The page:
Although the CROA prohibits these companies from charging you for services up front, they are still allowed to charge initial setup fees for consultation or creating a credit repair plan. Be sure to review these charges, along with subscription fees, before you sign up. If there is a money-back guarantee, find out the terms and how much you’ll get back if the company fails to deliver. Some credit repair companies also charge cancellation fees.
Besides reviewing each company’s terms carefully, it’s a good idea to review your credit reports before you start the process. This will help you get an idea of how many items you need to dispute, how long the process may take, and whether a subscription or per-item fee would be more cost effective. You can get a free annual copy of your credit report from each of the three bureaus at AnnualCreditReport.com.
Benefits And Effectiveness Of Credit Repair
The biggest benefit of credit repair companies is that they relieve you of some of the legwork and hassle involved in cleaning up your credit report. They don’t do anything you can’t do yourself, but they may be able to accomplish the task more quickly.
Although these companies once had a fairly unsavory reputation, the CROA helped to put consumer protections in place. Many reputable credit repair companies have since helped remove inaccurate information from consumers’ credit histories.
That said, it’s difficult to measure the effectiveness of credit repair services, as the results vary from person to person based on how much inaccurate information must be addressed. If you have a lot of errors on your credit report and don’t have the time to correct them yourself, a credit repair company may be able to address the issues more quickly. That could help you improve your score and qualify for better loan terms sooner rather than later.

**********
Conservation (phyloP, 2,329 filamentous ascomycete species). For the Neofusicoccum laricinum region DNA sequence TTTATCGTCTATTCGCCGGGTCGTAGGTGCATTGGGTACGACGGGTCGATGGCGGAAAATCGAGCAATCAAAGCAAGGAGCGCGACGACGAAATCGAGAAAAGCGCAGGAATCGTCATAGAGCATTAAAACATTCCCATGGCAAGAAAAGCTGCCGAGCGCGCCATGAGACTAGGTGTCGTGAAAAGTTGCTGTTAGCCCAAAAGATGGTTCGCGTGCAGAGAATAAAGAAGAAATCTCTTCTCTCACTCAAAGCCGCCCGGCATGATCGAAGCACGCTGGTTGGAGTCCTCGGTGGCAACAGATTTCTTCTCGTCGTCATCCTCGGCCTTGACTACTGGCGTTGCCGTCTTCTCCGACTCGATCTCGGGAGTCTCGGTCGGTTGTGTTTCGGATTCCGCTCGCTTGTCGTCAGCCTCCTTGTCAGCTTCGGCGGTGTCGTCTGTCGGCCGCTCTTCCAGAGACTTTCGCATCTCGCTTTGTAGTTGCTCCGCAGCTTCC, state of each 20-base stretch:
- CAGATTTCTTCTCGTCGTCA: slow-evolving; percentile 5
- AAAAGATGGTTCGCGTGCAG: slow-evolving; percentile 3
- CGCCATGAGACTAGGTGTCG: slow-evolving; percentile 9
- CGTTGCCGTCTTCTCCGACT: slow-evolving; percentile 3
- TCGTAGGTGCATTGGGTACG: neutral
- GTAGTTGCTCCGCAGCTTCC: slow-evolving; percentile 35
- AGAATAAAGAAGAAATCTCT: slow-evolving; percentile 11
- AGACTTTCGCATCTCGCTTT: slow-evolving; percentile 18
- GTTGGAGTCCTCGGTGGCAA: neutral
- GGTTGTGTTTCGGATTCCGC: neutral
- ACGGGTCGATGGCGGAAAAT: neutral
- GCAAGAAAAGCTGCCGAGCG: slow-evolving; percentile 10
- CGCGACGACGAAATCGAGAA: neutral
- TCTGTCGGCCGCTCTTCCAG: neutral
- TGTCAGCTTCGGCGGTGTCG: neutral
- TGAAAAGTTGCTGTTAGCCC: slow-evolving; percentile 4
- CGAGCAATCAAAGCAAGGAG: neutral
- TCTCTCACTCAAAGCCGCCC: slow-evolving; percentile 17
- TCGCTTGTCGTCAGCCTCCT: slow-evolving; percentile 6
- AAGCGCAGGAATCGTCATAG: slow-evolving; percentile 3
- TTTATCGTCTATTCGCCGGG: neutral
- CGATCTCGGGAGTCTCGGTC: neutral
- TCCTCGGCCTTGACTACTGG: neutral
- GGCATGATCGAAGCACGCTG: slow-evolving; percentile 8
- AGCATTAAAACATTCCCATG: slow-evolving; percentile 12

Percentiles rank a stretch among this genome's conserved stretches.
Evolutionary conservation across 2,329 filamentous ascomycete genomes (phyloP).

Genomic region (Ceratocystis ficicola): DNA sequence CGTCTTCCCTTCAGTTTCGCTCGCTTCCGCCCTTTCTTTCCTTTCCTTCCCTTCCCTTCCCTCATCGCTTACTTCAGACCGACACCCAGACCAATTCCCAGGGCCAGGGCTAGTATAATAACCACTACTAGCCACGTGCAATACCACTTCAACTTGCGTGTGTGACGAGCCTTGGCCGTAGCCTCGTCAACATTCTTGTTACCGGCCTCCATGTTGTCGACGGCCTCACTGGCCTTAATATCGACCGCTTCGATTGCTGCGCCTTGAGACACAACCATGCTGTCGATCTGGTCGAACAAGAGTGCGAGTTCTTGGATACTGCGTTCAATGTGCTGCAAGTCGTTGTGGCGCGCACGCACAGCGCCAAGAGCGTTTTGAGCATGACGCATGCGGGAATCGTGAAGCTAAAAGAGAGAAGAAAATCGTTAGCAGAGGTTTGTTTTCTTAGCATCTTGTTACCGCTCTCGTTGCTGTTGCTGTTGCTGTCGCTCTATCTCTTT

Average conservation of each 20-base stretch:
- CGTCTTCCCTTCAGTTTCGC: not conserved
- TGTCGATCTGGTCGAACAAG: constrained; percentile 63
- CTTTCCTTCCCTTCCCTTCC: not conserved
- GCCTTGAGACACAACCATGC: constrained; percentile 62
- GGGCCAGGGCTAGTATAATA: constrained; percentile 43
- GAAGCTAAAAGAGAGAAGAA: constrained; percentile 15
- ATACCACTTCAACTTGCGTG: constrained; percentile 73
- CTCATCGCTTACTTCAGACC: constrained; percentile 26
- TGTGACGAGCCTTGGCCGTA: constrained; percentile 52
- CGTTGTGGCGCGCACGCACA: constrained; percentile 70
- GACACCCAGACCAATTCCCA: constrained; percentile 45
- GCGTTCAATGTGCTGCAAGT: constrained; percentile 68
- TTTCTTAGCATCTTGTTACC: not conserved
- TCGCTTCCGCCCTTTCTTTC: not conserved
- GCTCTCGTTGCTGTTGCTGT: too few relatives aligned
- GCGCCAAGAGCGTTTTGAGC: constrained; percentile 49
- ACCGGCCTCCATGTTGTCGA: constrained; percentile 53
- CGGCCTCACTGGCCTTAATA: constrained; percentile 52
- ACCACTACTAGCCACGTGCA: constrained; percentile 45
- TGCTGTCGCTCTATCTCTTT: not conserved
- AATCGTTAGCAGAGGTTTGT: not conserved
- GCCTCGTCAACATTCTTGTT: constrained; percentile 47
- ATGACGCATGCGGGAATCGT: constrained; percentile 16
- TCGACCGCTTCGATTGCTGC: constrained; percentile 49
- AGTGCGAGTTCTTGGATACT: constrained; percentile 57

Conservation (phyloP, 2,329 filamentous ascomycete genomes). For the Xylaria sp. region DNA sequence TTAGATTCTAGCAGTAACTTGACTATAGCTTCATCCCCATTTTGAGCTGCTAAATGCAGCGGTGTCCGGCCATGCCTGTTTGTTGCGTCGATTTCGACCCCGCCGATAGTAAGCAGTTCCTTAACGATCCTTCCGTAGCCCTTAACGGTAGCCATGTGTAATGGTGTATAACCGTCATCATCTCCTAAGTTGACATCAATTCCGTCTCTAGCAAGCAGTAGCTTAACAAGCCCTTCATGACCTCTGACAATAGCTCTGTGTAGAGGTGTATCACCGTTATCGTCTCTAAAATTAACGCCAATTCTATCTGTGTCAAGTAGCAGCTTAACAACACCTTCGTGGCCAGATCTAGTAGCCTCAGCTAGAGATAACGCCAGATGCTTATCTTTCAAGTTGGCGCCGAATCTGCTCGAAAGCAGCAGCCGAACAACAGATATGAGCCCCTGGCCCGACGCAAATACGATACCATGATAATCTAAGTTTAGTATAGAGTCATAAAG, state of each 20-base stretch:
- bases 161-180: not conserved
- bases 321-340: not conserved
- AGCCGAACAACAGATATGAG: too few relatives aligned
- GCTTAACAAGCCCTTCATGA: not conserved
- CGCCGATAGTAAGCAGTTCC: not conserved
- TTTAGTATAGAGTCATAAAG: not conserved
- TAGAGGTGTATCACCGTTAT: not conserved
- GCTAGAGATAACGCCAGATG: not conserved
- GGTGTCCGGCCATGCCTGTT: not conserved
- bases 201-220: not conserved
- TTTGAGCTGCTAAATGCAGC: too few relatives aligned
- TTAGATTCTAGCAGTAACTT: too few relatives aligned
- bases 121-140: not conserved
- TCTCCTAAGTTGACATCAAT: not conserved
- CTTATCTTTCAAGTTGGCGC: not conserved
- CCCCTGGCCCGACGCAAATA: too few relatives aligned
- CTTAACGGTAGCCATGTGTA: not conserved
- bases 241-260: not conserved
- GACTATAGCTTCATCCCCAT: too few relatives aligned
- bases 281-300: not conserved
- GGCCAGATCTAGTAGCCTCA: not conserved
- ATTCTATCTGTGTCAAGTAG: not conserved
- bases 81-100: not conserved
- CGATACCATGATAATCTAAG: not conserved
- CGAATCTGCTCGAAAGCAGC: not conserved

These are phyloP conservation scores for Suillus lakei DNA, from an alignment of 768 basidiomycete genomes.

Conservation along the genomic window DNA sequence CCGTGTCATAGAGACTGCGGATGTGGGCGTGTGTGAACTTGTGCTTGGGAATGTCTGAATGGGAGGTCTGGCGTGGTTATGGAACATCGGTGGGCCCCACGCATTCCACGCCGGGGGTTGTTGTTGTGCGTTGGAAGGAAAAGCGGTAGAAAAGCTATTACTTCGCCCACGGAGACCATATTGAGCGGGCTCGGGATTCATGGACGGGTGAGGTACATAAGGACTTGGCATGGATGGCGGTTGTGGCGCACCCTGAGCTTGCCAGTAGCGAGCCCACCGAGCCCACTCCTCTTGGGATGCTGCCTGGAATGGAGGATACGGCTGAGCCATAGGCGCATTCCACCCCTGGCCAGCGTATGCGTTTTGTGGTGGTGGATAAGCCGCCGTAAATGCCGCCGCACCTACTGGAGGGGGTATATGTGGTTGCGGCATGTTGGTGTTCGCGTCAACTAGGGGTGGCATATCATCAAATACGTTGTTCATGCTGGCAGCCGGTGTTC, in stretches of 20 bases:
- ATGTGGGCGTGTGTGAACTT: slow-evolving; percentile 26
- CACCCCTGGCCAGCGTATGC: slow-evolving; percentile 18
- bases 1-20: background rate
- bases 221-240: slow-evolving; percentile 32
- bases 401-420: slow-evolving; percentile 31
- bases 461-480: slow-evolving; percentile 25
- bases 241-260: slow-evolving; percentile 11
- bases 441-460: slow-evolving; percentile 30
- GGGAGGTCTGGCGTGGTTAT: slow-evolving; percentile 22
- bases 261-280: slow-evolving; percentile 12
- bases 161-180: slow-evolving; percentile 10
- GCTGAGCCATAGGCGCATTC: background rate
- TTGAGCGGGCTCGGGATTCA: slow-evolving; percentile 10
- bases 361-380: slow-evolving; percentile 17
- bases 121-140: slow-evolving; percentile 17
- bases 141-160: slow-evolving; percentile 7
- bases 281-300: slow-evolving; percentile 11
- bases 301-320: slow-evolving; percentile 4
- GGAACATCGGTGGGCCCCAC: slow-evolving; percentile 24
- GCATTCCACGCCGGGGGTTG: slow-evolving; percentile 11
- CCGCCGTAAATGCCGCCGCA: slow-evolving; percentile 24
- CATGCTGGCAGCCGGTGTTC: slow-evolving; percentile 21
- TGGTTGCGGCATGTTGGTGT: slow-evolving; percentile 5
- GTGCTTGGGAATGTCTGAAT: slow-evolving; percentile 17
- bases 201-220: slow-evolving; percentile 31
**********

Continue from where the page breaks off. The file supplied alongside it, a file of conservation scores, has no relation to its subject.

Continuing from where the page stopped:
Frequently Asked Questions (FAQs)
How Can I Fix My Credit Myself?
You can repair your own credit history by filing disputes with the credit bureaus that have inaccurate information. It’s also a good idea to contact the company, lender, or financial institution that provided the inaccurate information in the first place. The CFPB offers helpful tips for filing these disputes.
How Long Does It Take to Improve Your Credit?
Your credit score will typically begin to improve within three to six months after correcting significant negative information. However, the process of getting this information removed may take longer, depending on whether you do it yourself or work with a credit repair company. If the negative information is accurate and cannot be removed, you may need to wait several years (and practice good credit habits) to see your credit improve.
What Are the Factors That Affect Your Credit Score?
Your credit score is based on several factors, such as your history of on-time payments, your revolving balances compared to your total credit limit (known as your credit utilization), the average age of your credit accounts, your overall mix of credit types, and the number of recent inquiries for new credit. FICO and VantageScore, the two main credit scoring models, weigh each of these differently, but your payment history and credit utilization always influence your score the most.
How Do I Maintain Good Credit After It’s Repaired?
Once your credit is in better shape, it’s much easier to keep it that way. To maintain a good credit score, make sure you pay on time, keep your revolving credit utilization to less than 30% of your total credit card limits, and don’t apply for new credit too often. It’s also a good idea to keep credit cards open even if you’re not using them, as this increases the average age of your accounts and improves your utilization ratio.
Are Credit Repair Companies Worth It?
Credit repair companies can be helpful if you don’t have the time to address errors on your credit report. To decide if it’s worth it for you, review your credit report and flag any negative information. If the time you’ll save by handing off some of the work will outweigh the potential cost involved, credit repair may be a good choice.